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7 Financial Planning Resolutions You Will Actually Keep

The Best Ways to Stay Current With Your Finances

With February already underway, many of us have made resolutions for the new year. Common goals include getting into shape or reaching out to an old friend. Another popular resolution is to do better financially. However, keeping these resolutions often proves harder than expected.

Because your financial well-being is so important, you should ensure to set goals that won’t be abandoned within days or weeks of creating them. To avoid this pitfall, I want to give you some quick tips for financial resolutions that you can actually keep throughout the year.

1. Build a budget even if you have trouble adhering to it

If you’ve ever worked in sales, you understand the importance of setting goals and having a playbook. Similarly, a budget acts as your financial playbook. It tells you how much money you should be spending in any given category.

A budget is important because it gives you a big-picture view of your needs. When you build a budget, it’s important to remember that the budget can be anything you desire. For example, you can establish goals for the bare minimum of expenses or build a plan that allows you to go out to dinner once a week.

Either way, the important thing here is the actual act of building the budget. Far too many Americans have very little financial literacy. By building a budget, even if you don’t stick with it, you’ll be one step closer to better understanding how your finances work.

2. Keep the coffee, but cut back

Many financial health articles focus on eliminating coffee from your daily routine, but a better option is to think about how you spend money on coffee. Cutting back on how much Starbucks you buy can be a great step, but it doesn’t mean you have to quit drinking your favorite cup of java. Brewing coffee at home or buying pre-brewed coffee from the store can help save a lot of money.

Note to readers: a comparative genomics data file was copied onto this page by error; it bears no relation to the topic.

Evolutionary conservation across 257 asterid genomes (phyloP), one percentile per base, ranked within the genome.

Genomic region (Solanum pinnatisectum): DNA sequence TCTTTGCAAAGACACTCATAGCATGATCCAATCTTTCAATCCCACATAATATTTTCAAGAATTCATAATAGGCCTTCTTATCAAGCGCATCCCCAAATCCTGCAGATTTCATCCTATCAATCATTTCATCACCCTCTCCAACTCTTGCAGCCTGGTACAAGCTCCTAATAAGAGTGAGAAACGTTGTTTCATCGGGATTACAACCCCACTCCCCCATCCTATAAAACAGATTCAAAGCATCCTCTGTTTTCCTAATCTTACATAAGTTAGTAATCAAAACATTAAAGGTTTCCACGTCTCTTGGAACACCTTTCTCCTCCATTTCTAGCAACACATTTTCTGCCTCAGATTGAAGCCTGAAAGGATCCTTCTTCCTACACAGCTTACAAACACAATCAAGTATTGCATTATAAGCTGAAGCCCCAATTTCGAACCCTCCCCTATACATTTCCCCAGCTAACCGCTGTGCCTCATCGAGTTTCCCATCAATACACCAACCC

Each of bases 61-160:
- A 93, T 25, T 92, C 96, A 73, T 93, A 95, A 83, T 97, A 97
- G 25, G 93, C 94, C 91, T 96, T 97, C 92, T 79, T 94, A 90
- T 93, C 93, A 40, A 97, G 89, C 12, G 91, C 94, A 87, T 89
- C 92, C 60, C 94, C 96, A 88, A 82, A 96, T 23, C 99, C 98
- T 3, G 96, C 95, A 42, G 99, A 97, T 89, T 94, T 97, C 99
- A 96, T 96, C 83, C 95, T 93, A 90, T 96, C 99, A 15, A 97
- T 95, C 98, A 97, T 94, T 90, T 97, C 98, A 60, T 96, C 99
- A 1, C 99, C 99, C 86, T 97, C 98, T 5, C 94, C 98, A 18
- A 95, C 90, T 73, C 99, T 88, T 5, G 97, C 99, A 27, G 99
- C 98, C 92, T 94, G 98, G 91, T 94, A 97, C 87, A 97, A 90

Of course, coffee isn’t the actual issue here; the main goal is to eliminate excessive spending. Whether it’s buying a soda at the gas station or a candy bar when you check out, all of these things add up. These habits are often hard to break, but if you can find a different way of feeding your cravings, you’ll also save some money. 

Try thinking like an accountant and use a profit and loss statement template to understand better how you’re spending money and how much you’re earning. 

3. Evaluate your financial security

Most successful people evaluate their financial security, so why shouldn’t you? Evaluating your financial security is an important resolution that you can keep. This means evaluating how secure your income is and how likely your expenses are to stay the same or change.

Another important component of understanding your financial security is to examine trends. For example, have your expenses been rising? Are you putting more charges on your credit card? All of these things could be signs that you’re spending too much.